Invasive Species Compendium

Detailed coverage of invasive species threatening livelihoods and the environment worldwide

Abstract

Predation and prey preference of the exotic snail Anentome helena on two freshwater snails: implications for species invasion.

Abstract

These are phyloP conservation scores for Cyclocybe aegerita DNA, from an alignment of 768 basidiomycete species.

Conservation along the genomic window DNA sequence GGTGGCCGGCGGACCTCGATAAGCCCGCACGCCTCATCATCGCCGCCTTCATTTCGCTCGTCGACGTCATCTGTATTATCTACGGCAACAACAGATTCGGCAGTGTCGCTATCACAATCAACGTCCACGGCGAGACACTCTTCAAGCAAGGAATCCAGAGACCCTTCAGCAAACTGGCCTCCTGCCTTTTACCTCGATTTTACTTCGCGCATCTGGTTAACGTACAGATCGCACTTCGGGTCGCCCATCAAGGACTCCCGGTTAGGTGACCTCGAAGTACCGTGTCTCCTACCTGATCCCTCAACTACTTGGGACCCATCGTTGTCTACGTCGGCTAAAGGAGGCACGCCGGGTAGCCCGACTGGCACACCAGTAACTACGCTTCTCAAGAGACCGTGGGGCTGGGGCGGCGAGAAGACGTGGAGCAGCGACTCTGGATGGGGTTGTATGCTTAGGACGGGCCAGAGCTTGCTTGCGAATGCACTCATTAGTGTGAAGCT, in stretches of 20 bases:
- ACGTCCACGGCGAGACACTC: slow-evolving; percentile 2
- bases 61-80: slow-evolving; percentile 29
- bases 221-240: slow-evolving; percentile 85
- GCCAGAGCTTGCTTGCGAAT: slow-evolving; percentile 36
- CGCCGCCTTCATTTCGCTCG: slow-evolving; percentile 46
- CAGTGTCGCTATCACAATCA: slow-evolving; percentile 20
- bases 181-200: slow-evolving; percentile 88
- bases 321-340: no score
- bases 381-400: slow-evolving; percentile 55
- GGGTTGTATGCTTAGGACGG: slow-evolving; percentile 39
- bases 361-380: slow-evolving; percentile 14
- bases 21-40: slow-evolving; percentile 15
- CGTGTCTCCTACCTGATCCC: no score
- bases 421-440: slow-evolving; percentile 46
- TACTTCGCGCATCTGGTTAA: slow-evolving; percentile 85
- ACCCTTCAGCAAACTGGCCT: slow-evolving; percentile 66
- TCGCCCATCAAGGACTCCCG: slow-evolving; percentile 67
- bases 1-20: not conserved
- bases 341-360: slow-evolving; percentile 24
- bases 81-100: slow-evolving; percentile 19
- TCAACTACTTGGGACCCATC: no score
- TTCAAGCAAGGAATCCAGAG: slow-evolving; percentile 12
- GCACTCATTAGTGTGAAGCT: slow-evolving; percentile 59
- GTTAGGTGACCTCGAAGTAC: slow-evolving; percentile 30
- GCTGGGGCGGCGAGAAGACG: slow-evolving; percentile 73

Aim: The aim of the present study was to estimate the probable impact of predation of the exotic snail Anentome helena on two co-occurring freshwater snails, Racesina luteola and Physella acuta, in the laboratory set-up. Methodology: In the initial experiment, the predatory efficiency of A. helena was observed using R. luteola and P. acuta as prey, separately, under varying prey and predator densities. In the following experiment, the prey snails were provided in both conspecific and heterospecific conditions with different predator densities to deduce the prey preference of A. helena, if any. Results: The experiments show that A. helena can consume a considerable number of R. luteola and P. acuta. The predation rate of A. helena varied significantly (p< 0.0001) with different sizes of prey, prey and predator densities. Although the predation rate differed among conspecific and heterospecific prey conditions, A. helena did not demonstrate any significant prey preference towards any of the prey. Interpretation: The study revealed that the chance dispersal of predator A. helena from household aquaria to natural habitats may directly impact the population of the freshwater snail R. luteola and P. acuta.